Courtney Love Comes For Olivia Rodrigo After 'Theft'

Courtney Love, widow of Kurt Cobain and herself a key figure in the grunge music scene as the singer and rhythm guitarist for the band Hole, has been no stranger to controversy in her career. For example, as ABC News reported, she publicly carried out a legal feud with Dave Grohl and Krist Novoselic, the two surviving members of Nirvana, and only buried the hatchet with the two men at their Rock & Roll Hall of Fame induction ceremony. Similarly, according to Pitchfork, she carried out a public grudge against punk band Bikini Kill, apparently over a dispute that began at a music festival in 1995.

In June 2021, the 56-year-old Love announced a new public beef, this time with an up-and-coming musician a third of her age. Specifically, as Pitchfork reported, Love accused teen sensation Olivia Rodrigo of "theft" after the younger woman announced artwork for an upcoming project that, to Love anyway, appeared too similar to artwork from one of her (Love's) own albums.

Courtney Love thought she wasn't given the right credit

Olivia Rodrigo came seemingly out of nowhere in 2021 with her single, "Driver's License," which broke multiple streaming records when it was released in January of that year, according to Billboard, and was even spoofed on "Saturday Night Live." The sweet ballad by a young woman straddling the line between her teen years and her adulthood is pretty much the opposite of everything Courtney Love ever wrote or performed.

As Pitchfork reported, Rodrigo announced the cover artwork for an upcoming concert film, and the imagery, which can be seen here via YouTube, shows a young woman dressed in a prom dress holding a bouquet, while her streaking makeup stains reveal that she'd been crying. In response, Love took to Instagram to show Rodrigo's cover art, and captioned it, "Spot the difference! #twinning! @oliviarodrigo." For those missing what Love was hinting at, the album cover art for Hole's 1994 album "Live Through This," which can be seen here via Wikimedia Commons, also shows a prom attendee wearing a dress, holding a bouquet, and sporting tear-stained makeup.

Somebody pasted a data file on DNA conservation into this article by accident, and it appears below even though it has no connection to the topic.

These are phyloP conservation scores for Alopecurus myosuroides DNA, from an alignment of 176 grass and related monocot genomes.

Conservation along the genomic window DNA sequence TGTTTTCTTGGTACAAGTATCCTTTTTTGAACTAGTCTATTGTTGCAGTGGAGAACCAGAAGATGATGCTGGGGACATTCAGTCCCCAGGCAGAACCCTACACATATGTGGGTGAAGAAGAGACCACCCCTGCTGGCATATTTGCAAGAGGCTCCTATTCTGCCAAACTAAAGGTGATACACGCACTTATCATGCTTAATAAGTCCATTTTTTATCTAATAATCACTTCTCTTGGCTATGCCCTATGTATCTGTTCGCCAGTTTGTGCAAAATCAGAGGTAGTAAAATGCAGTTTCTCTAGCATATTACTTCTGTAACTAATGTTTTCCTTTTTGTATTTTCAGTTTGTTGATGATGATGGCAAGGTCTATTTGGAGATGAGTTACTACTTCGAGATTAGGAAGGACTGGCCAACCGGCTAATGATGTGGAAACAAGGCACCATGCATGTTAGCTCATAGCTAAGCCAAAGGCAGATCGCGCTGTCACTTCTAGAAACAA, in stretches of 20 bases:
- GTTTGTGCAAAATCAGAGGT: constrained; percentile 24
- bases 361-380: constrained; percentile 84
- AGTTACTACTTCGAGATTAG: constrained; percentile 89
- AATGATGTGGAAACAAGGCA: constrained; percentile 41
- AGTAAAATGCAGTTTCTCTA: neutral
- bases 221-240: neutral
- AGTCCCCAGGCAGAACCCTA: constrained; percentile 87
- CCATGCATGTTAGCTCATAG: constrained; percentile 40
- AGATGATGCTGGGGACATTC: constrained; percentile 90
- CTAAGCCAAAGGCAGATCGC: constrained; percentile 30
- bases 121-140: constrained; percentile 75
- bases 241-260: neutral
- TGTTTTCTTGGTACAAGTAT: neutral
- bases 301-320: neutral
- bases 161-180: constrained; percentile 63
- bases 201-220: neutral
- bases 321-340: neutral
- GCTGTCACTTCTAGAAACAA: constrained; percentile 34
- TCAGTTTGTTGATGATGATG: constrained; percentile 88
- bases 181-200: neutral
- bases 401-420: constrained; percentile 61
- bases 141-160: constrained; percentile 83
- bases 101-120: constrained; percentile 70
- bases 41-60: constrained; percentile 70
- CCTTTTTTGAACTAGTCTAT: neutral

Love was clear, in a later statement, that she thought Rodrigo's team failed to take the proper steps. "it was rude of her, and [Rodrigo's label] geffen not to ask myself or [Live Through This cover photographer] Ellen von unwerth ... manners is manners!" she said.

Olivia Rodrigo isn't having it

Rodrigo, for her part, at first tried to brush off Love's complaints with a bit of mild snark. "[L]ove u and live through this sooooo much," Rodrigo responded on Love's Instagram post, referencing the title of Love's album that sat at the heart of the controversy.

Love, however, wasn't prepared to let things go, providing her young adversary with the location of her favorite florist, and making it clear that she (Love) expects an apology. "I've informed her I await her flowers and note," Love said.

Whether or not Rodrigo is going to apologize remains to be seen, but as Daily Dot notes, Love may not have the moral high ground when it comes to accusations of theft of artwork. Rodrigo's fans were quick to point out that both bits of art are themselves similar to earlier imagery, one released decades before Rodrigo was born and while Love was still a pre-teen. Specifically, they pointed out that both women appeared to have taken inspiration from the cover art for the 1976 film "Carrie," which also features a prom attendee holding a bouquet.